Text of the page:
In the above equation, R grows as L/P decreases, which means either faster logical execution or longer physical execution. In this embodiment of the disclosed technology, N cannot be either too large (incurs too much logical overhead) or too small (falls backs to pure sequential). Hence a moderate N maximizes R given a fixed L/P. In essence, it makes a trade-off between logical layer 204 overhead and physical layer 205 parallelism.

Given the use of opportunistic transactions, the logical layer 204 overhead is linear with a factor of a to the logical overhead L. If we assume αL<<P/N, we have Ropp=(L+P)/(αL+(P/N))˜P/((P/N))=N. This equation shows that the use of opportunistic transaction achieves parallelization with factor of N (linear) scaling.

A SPECIFIC EMBODIMENT OF THE DISCLOSED TECHNOLOGY

The specific embodiment described below is based on the design described above.

Language choice. Python, the implementation language we chose for this embodiment, is not known to provide high performance compared to C/C++. However, it has rich libraries and a large community, and its syntax is highly readable and provides multiple high-level language features (e.g., meta programming, function decoration, list comprehension) that make it easy to embed a domain-specific language (DSL) inside. This enables the use of succinct and expressive syntax to define resource models and orchestration logic, as partially demonstrated in the example code in FIG. 4, and hides the complexity of transaction processing behind the scene. With Python, one can write queries, actions and stored procedures, and customize a variety of constraints, as in this embodiment. Additionally, Python's is popular among administrators and cloud users.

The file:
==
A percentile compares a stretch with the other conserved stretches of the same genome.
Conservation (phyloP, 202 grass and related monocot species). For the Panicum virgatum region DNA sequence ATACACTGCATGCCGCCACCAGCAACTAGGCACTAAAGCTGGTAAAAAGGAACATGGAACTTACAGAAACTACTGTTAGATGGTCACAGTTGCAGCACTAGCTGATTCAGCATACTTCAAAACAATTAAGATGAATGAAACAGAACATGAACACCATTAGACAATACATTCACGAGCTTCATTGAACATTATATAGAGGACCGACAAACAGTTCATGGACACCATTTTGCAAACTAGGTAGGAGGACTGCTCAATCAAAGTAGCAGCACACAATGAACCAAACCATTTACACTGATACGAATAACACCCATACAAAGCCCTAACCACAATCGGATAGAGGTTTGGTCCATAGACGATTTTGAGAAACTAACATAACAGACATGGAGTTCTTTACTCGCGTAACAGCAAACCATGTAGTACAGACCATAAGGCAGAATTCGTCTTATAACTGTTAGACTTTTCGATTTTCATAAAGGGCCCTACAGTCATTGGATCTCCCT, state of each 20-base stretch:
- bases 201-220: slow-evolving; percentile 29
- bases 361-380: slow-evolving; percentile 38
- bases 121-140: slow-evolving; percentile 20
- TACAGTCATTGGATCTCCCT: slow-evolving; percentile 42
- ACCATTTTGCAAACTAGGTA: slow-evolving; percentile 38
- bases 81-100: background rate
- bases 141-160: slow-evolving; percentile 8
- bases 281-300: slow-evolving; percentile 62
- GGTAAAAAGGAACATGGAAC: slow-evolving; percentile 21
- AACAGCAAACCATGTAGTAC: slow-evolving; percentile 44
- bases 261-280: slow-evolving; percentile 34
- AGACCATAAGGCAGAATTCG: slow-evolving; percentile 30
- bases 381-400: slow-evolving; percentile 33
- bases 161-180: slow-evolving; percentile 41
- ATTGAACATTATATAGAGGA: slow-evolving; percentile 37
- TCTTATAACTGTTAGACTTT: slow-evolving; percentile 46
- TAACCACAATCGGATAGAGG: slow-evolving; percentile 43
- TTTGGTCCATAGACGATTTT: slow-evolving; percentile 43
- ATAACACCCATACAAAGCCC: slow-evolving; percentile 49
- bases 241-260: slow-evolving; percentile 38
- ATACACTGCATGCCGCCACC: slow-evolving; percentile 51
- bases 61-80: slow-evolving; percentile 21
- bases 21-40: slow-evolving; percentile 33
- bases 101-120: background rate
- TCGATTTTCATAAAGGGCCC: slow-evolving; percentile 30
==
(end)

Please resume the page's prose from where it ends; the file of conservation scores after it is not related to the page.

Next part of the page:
Concurrent Data Structure Optimization.

A frequent operation in accordance with the disclosed technology is to duplicate, in the logical layer 204, a state represented in a tree data structure. For example, before executing a transaction on the tree, one embodiment of the disclosed technology first makes a copy of the current state, so that in case the transaction is aborted, the logical layer 204 can be rolled back directly to the old copy. When the tree contains many nodes, a naïve deep copy becomes very expensive. In this embodiment of the disclosed technology, we adopt the copy-on-write technique for trees, which is also used in other transaction management systems. As showed in FIG. 8, instead of updating a tree node F in place, we generate a new copy F′, and replace its parent nodes, up to the root. Using reference counts to track usage, the old nodes will be automatically garbage collected when they are no longer required.

In the copy-on-write data structure, each tree node is immutable. As an optimization, cached (materialized) copies of views are maintained. Interestingly, since the resulting graph is immutable, old cached copies need not be invalidated in the middle of a transaction. At the end of a logical layer simulation, when a transaction succeeds, the original tree is updated, and consequently, materialized views and constraints that involve the updated nodes are reevaluated.

Since the logical layer 204 overhead is highly dependent on the efficiency of the tree data structure, in this embodiment of the disclosed technology an automatic Python-to-C compiler, called Cython, was used to generate efficient C code. Cython generates ˜23K lines of C code from the original ˜1 K lines of Python code. While the generated C code is not as efficient as an equivalent C module written from scratch, the generated code results in noticeable performance improvement over the Python implementation.

Modeling Cloud Resources.